Weight Management for Lasting Health
Weight management helps service members, retirees, and their families live their healthiest lives. Finding and maintain a healthy weight can be challenging, but is worth the effort.
Quality of Life
Losing even a small amount of weight can immediately improve your health and quality of life. Being overweight or obese contributes to many serious health conditions.
- Losing just 10 pounds of weight can relieve 40 pounds of pressure on your knees.
- Obesity is often associated with other serious health conditions.
Your healthy weight isn’t the same as everyone else. Work with your health care provider to set a diet and exercise plan to manage your weight.
Wellness and Weight Management
Maintaining a healthy weight takes a balance of diet and exercise. Eat a balanced diet of fruits and vegetables, lean proteins, and whole grains. Minimize foods high in sugar and sodium, refined foods and fatty proteins.
- A good diet isn’t just healthy and nutritious, it must be sustainable.
- Trendy or gimmick diets can offer short-term success. You may not be able to sustain these diets, leading to long-term weight gain.
- Before you start a diet, discuss and make a plan with your health care provider.
- Help yourself make good food choices. Fill your grocery cart with healthy foods. If your workplace only offers junk food for snacks, bring your own nutritious snacks.
The Centers for Disease Control and Prevention (CDC) recommends healthy adults get at least 150 minutes a week of moderate activity and at least 2 days a week of activities that strengthen muscles.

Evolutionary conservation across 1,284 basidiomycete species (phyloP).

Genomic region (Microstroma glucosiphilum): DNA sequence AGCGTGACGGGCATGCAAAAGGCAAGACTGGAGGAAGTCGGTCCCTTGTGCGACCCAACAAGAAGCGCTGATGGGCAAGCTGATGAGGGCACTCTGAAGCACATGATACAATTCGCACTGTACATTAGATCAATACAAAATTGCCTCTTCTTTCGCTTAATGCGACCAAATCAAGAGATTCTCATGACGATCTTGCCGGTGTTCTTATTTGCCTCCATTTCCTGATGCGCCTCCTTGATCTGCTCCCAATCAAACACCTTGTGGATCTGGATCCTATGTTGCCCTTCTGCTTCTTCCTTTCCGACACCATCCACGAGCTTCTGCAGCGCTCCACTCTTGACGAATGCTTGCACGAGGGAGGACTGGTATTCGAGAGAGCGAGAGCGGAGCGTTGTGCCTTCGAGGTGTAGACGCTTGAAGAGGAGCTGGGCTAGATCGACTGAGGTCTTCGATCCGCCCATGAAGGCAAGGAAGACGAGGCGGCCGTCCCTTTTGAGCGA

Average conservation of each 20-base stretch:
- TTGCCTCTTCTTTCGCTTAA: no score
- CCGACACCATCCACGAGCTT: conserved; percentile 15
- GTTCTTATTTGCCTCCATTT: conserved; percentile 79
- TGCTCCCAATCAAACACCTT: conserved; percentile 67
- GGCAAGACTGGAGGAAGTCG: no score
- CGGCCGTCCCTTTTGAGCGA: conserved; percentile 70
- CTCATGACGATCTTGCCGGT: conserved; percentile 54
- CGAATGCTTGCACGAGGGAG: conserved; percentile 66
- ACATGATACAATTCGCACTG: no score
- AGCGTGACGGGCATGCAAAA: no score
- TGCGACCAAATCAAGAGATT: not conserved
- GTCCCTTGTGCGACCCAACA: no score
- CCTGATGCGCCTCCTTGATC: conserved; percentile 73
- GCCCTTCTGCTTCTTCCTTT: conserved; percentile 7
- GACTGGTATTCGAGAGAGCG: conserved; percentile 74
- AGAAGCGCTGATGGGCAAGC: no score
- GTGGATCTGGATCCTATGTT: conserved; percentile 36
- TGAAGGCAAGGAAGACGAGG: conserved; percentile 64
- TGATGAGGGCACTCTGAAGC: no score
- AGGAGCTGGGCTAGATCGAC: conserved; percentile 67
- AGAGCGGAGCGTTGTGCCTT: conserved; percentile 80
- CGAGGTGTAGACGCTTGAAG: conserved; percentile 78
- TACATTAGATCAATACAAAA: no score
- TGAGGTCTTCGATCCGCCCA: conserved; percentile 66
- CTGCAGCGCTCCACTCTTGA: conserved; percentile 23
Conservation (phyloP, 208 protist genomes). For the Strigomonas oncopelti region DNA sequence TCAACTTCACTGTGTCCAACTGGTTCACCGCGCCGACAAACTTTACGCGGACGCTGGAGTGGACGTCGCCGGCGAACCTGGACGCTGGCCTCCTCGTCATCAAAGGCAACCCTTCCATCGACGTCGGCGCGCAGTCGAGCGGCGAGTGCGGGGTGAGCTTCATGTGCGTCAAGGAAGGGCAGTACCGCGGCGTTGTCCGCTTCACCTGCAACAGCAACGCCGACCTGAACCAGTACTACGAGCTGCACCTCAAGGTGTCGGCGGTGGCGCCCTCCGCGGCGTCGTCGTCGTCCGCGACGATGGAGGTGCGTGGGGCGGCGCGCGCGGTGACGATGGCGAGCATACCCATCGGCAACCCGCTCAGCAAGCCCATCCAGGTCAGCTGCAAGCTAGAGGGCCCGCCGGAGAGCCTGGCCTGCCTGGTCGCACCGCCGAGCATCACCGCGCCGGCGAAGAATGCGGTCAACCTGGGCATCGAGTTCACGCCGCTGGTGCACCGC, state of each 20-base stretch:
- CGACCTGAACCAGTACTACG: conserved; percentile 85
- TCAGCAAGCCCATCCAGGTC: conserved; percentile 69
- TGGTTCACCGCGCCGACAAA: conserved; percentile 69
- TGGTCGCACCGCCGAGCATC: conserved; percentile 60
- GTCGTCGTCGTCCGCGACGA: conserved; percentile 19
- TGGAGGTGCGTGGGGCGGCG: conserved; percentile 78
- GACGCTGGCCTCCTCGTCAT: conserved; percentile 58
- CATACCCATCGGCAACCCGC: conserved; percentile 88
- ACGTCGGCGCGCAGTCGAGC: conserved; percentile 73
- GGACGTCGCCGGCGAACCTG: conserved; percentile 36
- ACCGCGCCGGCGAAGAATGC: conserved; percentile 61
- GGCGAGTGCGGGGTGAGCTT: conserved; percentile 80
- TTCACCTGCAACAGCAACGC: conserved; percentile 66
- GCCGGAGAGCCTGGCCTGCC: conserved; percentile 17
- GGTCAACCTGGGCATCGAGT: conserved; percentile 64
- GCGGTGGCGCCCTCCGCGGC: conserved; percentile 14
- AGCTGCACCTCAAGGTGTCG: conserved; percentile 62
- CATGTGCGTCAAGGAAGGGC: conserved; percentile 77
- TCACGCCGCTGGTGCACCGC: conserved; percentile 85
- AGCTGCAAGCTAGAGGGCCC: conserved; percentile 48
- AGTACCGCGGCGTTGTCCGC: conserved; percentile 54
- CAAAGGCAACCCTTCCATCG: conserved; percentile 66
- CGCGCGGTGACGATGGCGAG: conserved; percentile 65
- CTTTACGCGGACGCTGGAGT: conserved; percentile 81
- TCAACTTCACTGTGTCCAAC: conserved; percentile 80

- Achieving an active lifestyle is more than just working out or exercising.
- Finding activities you enjoy and keeping moving throughout the day help you maintain and sustain good levels of activity.
- The CDC estimates that 1 in 10 premature deaths could be prevented through getting enough physical activity.
Service Member Readiness
Achieving a healthy weight enhances your mission performance and readiness. Each military service also has requirements for body mass index or body composition.
- Being over, or under, weight can contribute to other illness and loss of duty days due to sickness.
- All service members must be physically able and healthy enough to perform their duties.
- Effective weight management allows service members to optimize their physical, mental and technical job performance.
- Defense Health Agency (DHA) data finds that 1 in 4 service member diagnoses of obesity share a diagnosis of sleep disorders like sleep apnea or snoring.
- DHA data finds that almost 1 in 5 service member diagnoses of obesity share a diagnosis of lower back pain.
- DHA data finds that nearly half of service member diagnoses of obesity are also diagnosed with hypertension, a common risk factor for stroke and heart attack.
Finding and maintaining your healthy weight enhances your mission capability and performance.
Additional Resources for Weight Management:
- CDC Preventing Weight Gain page
- Department of Veterans Affairs (VA) MOVE! Weight Management Program
- U.S. Department of Agriculture daily nutrition calculator tool
- Human Performance Resources by CHAMP (HPRC) Warfighter Nutrition Guide
- Army Weight Management Guide (.pdf)
- Navy Medicine Weight Management page
- Air Force Personnel Management Center Fitness Program page
Last Updated 10/6/2022